ARLINGTON, Texas (AP) — Midway through Game 4, the speakers at Rangers Ballpark blared the 1960s Halloween favorite “Monster Mash.”
More like a World Series mismatch.
Madison Bumgarner and the San Francisco Giants completely outplayed Texas once again, beating the Rangers 4-0 Sunday night to move within one win of the championship that has eluded them for so long.
Dressed in black-and-orange, the Giants were spooky good in taking a 3-1 edge. Bumgarner silenced the Texas bats and a festive crowd, Aubrey Huff and Buster Posey backed their 21-year-old lefty with home runs and San Francisco put on a display in the field.
“We focused on the little things. Every little thing that we’re supposed to do, we’re doing it,” Edgar Renteria said after contributing three hits and turning two double plays.
Coming off their lone loss in the Series, these Giants delivered a complete game.
“Yesterday was a very helter-skelter situation,” Giants general manager Brian Sabean said. “You’re worried about families, worried about signing balls, worried about tickets, about travel. I’m not using that as an excuse, but today they were much more relaxed, much more confident.”
Bumgarner pitched well beyond his years, allowing only three hits over eight innings.
Ace Tim Lincecum will try Monday night to deliver the Giants’ first championship since they moved to San Francisco in 1958.
“We’ve got the team to do it,” Bumgarner said.
Cliff Lee will try to save the Rangers’ season in Game 5.
Only six teams in World Series history have overcome a 3-1 deficit, mostly recently Kansas City in 1985.
“With a win, I usually sleep pretty good in the playoffs, with a loss pretty shaky. Hopefully we sleep good tonight. We’ve got a big challenge tomorrow with Cliff Lee,” Huff said. “We got him last game, but you know he’s going to come out and really want to get us.”
Bumgarner and closer Brian Wilson made the Giants the first team to post two shutouts in a World Series since Baltimore threw three straight to close out the Dodgers in 1966. Matt Cain and the Giants won 9-0 in Game 2.
“It’s certainly been pitching as advertised,” Texas manager Ron Washington said. “They’ve got good stuff. They’ve got velocity. They can spin the baseball. They can change speeds and they keep their defense engaged.”
Huff, who grew up in the Metroplex, hit a two-run homer in the third off Tommy Hunter that gave Bumgarner all the support he needed. Posey added a solo shot in the eighth — Bumgarner and Posey became the first rookie battery to start in the Series since Spec Shea and Yogi Berra for the Yankees in 1947.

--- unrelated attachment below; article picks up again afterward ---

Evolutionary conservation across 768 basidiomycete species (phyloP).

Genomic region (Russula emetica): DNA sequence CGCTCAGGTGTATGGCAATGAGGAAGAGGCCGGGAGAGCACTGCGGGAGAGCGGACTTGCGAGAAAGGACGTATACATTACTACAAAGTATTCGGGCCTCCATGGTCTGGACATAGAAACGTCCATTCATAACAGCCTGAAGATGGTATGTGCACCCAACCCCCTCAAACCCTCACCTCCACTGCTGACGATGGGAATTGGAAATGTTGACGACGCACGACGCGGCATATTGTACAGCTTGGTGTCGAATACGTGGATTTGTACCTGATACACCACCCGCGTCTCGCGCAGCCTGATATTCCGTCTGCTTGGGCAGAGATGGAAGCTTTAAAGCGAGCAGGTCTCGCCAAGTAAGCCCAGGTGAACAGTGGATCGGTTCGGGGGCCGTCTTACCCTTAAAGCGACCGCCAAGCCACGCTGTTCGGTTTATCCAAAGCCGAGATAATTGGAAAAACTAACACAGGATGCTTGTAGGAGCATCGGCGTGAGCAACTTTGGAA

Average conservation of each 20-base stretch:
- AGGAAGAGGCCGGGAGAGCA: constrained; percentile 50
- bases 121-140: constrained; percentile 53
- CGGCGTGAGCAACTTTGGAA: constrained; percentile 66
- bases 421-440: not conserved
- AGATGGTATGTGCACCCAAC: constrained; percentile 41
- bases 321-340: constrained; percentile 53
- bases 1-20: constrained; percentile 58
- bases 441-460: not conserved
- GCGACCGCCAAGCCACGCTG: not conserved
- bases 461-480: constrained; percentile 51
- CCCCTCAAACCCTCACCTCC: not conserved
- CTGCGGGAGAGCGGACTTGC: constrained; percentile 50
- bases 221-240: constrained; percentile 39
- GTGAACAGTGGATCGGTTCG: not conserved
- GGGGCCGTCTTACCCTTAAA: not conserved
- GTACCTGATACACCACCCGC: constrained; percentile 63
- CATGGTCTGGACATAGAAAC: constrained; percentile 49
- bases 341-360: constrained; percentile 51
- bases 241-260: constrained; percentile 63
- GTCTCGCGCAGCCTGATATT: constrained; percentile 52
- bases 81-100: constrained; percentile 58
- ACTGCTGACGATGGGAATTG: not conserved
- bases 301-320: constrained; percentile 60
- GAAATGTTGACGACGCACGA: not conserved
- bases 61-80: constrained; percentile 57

“It’s hard to believe he’s only 21. He’s got it all and he has no fear of anyone,” Giants outfielder Nate Schierholtz said.
Wilson closed with a hitless ninth. Andres Torres doubled twice, singled and drove in a run, and the Giants’ gloves did more than their share.
Left fielder Cody Ross came up with a shoestring catch, second baseman Freddy Sanchez made a leaping grab and Posey threw out Josh Hamilton trying to steal. Bumgarner helped himself, too, knocking down Hamilton’s scorcher up the middle.
The father-and-son team of George H.W. Bush and George W. Bush threw out the ceremonial first ball in what Major League Baseball said was the first time two former presidents attended a World Series game.
The elder Bush’s wife, Barbara, even kept score from her front-row seat next to the Texas dugout. There wasn’t much to write down — not on the Texas side, anyway, because of Bumgarner.
“I can’t say enough about what he did,” Giants manager Bruce Bochy said.
Bumgarner didn’t permit a runner past first base until the seventh. Facing his only jam, he retired Ian Kinsler on a fly ball to strand two runners and preserve a 3-0 lead.
Bumgarner struck out Vladimir Guerrero three times, the first time the star Texas designated hitter had done that this season. Twice, Guerrero took weak waves at strike three.
“I’m surprised, to be honest with you,” said Hamilton, who fanned for the final out. “Vladdy is a competitor. It looked like he was looking for a different pitch than what he got.”
The Giants’ fourth starter, Bumgarner went 7-6 in 18 starts this season. He began this game with a four-pitch walk to Elvis Andrus and ran into little trouble after that. He struck out six, walked two and improved to 2-0 in three postseason starts.
“I don’t think discouragement is the right word,” Texas third baseman Michael Young said. “Obviously, we know we’re capable of more.”